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Tool: Exploring my assumptions about working with parents and families

Working with parents and families can be both rewarding and challenging. Often, success depends on the nature of the relationship between teachers and families. Mostert (1998) outlined 10 assumptions that are central to developing positive interactions with parents.*  

Talk with your mentor and colleagues about:

  • Where you stand in relation to each assumption outlined below
  • Ways to act on or demonstrate that you have this assumption
  • What the challenges are in consistently acting as though the assumption is true
  • What risks are involved in acting as though the assumption is not true

Place a check mark next to each assumption that you agree with:

Assumption

Why is this idea important?

  • Parents generally wish to cooperate with you and your colleagues in the best interests of their child.

This assumption invites parents and families to collaborate, communicates that you are willing to consider their point of view and conveys the expectation that they are valued collaborators.

  • Parents and other family members know a great deal about the student that you might not know.

This information can help you solve problems and address the students' academic, social, emotional, cultural and linguistic needs in ways you are not aware of.

  • There is a distinction between what you know about each student and what the parents know about their child.

The different, but overlapping sets of information can be helpful in addressing the student's needs.

  • Students spend less time under direct supervision of any professional and greater amounts of time in other situations where family members are in closer contact.

Professionals rely heavily on the support of families to carry through with interventions outside school.

  • The nature of each educational intervention must often be modified according to the unique needs and configurations of each individual family.

Responsive instruction must take a range of factors into account in order to meet individual needs.

  • You have a professional obligation to include families wherever possible in the entire decision making process that leads to effective interventions with their child.

Family members, especially parents, have legal and ethical rights to be fully informed of the potential implications of chosen interventions, as well as their own responsibilities before, during and after any intervention.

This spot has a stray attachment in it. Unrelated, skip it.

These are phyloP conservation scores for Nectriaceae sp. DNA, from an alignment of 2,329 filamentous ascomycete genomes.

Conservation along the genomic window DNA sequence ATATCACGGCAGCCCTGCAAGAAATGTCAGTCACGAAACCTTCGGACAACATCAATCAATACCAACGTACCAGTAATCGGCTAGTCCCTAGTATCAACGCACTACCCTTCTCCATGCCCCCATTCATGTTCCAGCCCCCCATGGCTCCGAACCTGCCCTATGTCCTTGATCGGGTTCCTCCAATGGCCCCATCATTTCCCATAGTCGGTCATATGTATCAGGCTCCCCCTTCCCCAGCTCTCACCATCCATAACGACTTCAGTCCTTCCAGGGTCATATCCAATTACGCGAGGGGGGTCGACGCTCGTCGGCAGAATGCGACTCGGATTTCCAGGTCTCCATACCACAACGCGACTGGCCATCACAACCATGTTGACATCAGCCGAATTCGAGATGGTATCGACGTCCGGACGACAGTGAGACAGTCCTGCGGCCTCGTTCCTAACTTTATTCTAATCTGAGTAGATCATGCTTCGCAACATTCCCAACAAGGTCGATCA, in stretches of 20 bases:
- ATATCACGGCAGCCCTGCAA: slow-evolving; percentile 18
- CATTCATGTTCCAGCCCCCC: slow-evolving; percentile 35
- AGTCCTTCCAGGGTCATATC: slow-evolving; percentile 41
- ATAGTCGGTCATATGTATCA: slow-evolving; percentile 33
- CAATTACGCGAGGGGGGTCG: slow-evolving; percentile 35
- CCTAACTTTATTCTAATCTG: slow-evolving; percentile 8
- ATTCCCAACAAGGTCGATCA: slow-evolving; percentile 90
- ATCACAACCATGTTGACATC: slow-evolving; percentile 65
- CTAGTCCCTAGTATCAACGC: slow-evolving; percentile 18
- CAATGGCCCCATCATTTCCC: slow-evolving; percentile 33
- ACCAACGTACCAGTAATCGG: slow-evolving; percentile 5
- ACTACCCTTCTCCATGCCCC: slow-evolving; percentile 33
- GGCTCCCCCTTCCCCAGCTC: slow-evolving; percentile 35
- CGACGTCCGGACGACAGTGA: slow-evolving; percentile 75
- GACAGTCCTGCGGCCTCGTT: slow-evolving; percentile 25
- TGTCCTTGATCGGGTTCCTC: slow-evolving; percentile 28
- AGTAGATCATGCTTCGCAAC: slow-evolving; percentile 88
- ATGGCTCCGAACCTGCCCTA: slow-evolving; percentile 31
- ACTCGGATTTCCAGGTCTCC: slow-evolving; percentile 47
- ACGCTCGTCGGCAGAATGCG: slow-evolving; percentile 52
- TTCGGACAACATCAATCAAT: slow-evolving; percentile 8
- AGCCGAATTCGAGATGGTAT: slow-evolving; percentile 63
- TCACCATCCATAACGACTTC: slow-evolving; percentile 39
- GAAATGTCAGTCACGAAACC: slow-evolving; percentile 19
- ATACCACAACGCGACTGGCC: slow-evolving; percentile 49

• It is essential to guard against stereotyping parents. Each family is a separate entity with its own unique set of strengths, weaknesses and life history.

There is much you do not know about families’ lives that can have important consequences for learning opportunities for the student.

  • While still according families and parents appropriate respect, it is also important not to be overwhelmed or intimidated by parents who might be aggressive, overly passive or in some way socially inappropriate.

As a professional your first obligation is to educate the students in your charge.

  • In interactions with parents, be forthright about your limitations as a professional.

Parents must sometimes be reminded that there are practical, legal and ethical parameters within which you must operate. This can help you communicate your role in assisting them and their child.

  • In any collaborative venture with parents and families, there is a continuum of involvement that overlays any action any party takes—ranging from noninvolvement to excessive involvement.

Wherever parents fall on the continuum, there are many reasons, often unknown to school personnel, for any level of involvement or disengagement.

*From Mostert, M. P. (1998). Interprofessinal collaboration in schools.  Boston: Allyn and Bacon as cited in Sandy Christenson’s module on Parent-Teacher Partnerships: Creating Essential Connections for Children’s Reading and Learning (University of Minnesota), http://www.gse.harvard.edu/hfrp/projects/fine/resources/materials/reading_success_workshop.html (retrieved 6/14/04).

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